I have made a list of 50 things I want to accomplish in the next 500 days.  This just seems way more doable to me.  Today is my official start day and that will have me end on my birthday in 2012.  Basically, my list includes projects, health things, spiritual things, books to read, and then just fun and random things.  Some tasks are large and will take a lot of time, while others will be very easy to accomplish.  But all of them are"refining," at least to me.  I think they will help me to utilize and refine my talents as well as help me be a better wife and mother.   I will share some of my experiences with you as I complete them.

My husband helped me prepare my list in a fun way that I will print out and hang up (below).   I think it is a lot of fun.  Thank goodness for a husband who has mad computer skills.


Wednesday, October 20, 2010

Ravioli with Apples and Walnuts

The past few days have been absolutely beautiful fall days.  Sunny and about 70 degrees.  Eating this meal is a perfect complement for a day like this.  Here is the recipe.

Ravioli with Apples and Walnuts

1 lb. cheese ravioli
1 Gala apple, sliced thin
1/4 cup walnuts, chopped
2 Tbs. olive oil
salt and pepper to taste
1/2 tsp. dried basil
1/2 tsp dried parsely
1/4 cup parmesan cheese

Cook the ravioli according to the package instructions.  Pour oil in a bowl and add the basil, parsley, salt, and pepper.  Toss the cooked ravioli in the oil to coat.  Add the apple slices, parmesan cheese, and most of the chopped walnuts and toss again.  Garnish with a little more cheese and walnuts.  Serve and enjoy!

Tuesday, October 19, 2010

Balboa Park

While in San Diego, we walked around Balboa Park.  I had been there before but could hardly remember what it was like.  It is beautiful.  What really stands out is the architecture of the buildings.  Here is just a couple of photos I took while we were there.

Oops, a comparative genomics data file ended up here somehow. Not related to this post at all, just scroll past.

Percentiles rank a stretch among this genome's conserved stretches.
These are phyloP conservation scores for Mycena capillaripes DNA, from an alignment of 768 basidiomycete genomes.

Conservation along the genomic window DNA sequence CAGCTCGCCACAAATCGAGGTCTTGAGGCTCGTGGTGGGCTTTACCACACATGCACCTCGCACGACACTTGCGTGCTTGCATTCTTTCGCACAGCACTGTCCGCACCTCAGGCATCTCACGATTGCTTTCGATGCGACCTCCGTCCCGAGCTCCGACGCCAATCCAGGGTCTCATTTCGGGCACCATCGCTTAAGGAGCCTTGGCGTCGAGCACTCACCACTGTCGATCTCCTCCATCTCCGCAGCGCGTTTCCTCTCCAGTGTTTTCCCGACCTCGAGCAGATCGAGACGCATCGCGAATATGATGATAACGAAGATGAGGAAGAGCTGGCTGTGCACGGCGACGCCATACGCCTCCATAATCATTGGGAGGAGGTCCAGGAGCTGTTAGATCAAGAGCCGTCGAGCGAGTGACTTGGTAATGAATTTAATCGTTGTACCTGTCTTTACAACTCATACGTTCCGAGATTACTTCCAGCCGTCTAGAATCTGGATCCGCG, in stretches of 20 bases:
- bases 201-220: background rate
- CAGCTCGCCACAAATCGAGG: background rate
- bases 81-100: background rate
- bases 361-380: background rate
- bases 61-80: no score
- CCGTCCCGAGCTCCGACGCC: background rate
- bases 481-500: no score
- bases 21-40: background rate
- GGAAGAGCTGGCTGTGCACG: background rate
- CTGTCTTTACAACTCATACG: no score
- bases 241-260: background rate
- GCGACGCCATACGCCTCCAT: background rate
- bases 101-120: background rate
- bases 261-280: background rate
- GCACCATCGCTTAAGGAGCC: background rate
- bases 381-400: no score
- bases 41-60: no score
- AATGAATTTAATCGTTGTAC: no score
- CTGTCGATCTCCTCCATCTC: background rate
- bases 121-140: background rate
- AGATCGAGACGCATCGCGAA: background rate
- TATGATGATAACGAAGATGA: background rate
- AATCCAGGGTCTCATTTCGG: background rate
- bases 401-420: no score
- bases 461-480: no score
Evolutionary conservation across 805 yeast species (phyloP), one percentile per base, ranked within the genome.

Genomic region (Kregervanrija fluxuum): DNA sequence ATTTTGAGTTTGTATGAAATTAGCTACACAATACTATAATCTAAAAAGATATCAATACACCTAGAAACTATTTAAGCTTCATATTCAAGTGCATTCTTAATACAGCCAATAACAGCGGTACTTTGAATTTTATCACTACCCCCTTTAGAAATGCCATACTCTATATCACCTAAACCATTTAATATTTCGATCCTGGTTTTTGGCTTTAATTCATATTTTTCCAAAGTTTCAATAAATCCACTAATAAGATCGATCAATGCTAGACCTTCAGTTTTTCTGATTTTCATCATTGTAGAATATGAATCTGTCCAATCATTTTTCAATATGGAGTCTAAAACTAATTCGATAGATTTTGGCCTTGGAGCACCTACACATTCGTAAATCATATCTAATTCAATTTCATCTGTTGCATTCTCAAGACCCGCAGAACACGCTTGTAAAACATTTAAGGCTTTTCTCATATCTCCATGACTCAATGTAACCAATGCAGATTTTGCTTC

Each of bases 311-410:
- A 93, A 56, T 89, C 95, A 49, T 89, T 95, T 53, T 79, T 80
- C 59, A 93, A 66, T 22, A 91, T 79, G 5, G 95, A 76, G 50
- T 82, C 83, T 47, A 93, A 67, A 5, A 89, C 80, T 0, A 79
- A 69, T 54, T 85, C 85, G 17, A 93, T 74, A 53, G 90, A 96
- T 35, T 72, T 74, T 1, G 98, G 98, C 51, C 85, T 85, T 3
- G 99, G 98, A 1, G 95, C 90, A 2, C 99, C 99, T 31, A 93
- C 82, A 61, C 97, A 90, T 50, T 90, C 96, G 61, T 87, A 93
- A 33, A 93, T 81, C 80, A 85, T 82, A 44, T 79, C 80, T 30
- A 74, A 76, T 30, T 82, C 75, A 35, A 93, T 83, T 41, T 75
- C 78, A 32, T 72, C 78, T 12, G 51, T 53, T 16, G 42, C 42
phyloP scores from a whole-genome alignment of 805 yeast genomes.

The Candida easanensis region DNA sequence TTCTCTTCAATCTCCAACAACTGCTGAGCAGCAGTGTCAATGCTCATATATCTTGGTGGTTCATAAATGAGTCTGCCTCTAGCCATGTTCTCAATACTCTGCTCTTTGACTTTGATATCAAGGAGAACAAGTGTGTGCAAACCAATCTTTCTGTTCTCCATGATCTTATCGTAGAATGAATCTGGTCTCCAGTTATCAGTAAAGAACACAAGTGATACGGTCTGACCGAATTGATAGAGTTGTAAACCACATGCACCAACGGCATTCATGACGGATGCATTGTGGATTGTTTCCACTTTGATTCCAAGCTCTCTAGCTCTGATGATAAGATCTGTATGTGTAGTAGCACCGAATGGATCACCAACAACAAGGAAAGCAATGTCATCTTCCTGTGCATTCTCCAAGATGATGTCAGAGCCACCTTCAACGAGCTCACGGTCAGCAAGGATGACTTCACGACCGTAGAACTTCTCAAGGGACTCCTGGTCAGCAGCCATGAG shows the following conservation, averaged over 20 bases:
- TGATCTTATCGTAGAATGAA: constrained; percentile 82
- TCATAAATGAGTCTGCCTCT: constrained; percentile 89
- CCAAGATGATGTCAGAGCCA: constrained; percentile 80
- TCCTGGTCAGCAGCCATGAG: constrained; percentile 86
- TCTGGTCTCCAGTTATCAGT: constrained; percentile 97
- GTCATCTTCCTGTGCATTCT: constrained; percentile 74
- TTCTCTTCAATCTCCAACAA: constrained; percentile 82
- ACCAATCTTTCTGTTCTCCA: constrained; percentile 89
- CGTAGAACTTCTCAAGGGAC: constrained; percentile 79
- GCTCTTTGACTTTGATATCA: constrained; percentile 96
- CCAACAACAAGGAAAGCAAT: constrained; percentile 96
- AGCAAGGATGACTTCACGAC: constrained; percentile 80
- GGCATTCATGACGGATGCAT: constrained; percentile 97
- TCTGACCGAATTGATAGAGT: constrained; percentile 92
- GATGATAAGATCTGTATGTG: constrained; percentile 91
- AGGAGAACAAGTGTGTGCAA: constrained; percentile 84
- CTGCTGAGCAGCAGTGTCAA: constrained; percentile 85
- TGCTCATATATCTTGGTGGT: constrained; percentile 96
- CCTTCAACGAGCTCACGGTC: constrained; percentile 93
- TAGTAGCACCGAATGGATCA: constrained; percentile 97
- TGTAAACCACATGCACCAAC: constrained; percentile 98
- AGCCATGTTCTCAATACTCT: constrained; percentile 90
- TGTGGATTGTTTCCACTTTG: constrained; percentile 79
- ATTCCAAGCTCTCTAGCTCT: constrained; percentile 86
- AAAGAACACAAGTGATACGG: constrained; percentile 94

I loved the lanterns
Black & White
Part of the organ pavilion
If you ever go to San Diego, definitely check out Balboa Park!

Monday, October 18, 2010

Halloween Costumes: "Rrr-eady."

Ever since I started dating my husband, Halloween has been even more fun.  We have been dressing up together and it is a blast.  Here are some of our costumes.

Devil and Angel

It made for a great silhouette.
The next year I was Angela from The Office dressed up as a cat for Halloween.  Landon was Dwight dressed as a sith lord.  Unfortunately, I don't have pictures from that one because I had lost my battery charger.

Last year we were Tom and Summer from "500 Days of Summer."  We came up with it on Halloween and pulled it together in a couple of hours.  We were pretty proud of ourselves.
I have a feeling dressing up with our daughter is going to be even more fun.  We are all set and now we just need a party or something to go to so we can show off our costumes.  There is a clue in the title of our post as to what we are dressing up as.  If you can guess correctly, I will be very impressed.

Friday, October 15, 2010

The Scientist

One of my favorite things about music is when I hear a song and I have a memory connected with it.  Sometimes these memories are happy and uplifting, while other times I remember a time when I felt pain and sorrow.  Regardless, I love these connections.  Remembering pain may not seem like a fun thing to do, but it often leaves me feeling appreciative and positive.

I am not a huge Coldplay fan, but I have always really liked the song, The Scientist.  The melody is very pretty and it is a very "real" love song to me.  When I was preparing for my first childbirth experience, I put together a playlist of songs that were meant to help me relax and remember how to breathe and I included this song.  I'm not going to go into my whole labor story at this time, but just share a snippet.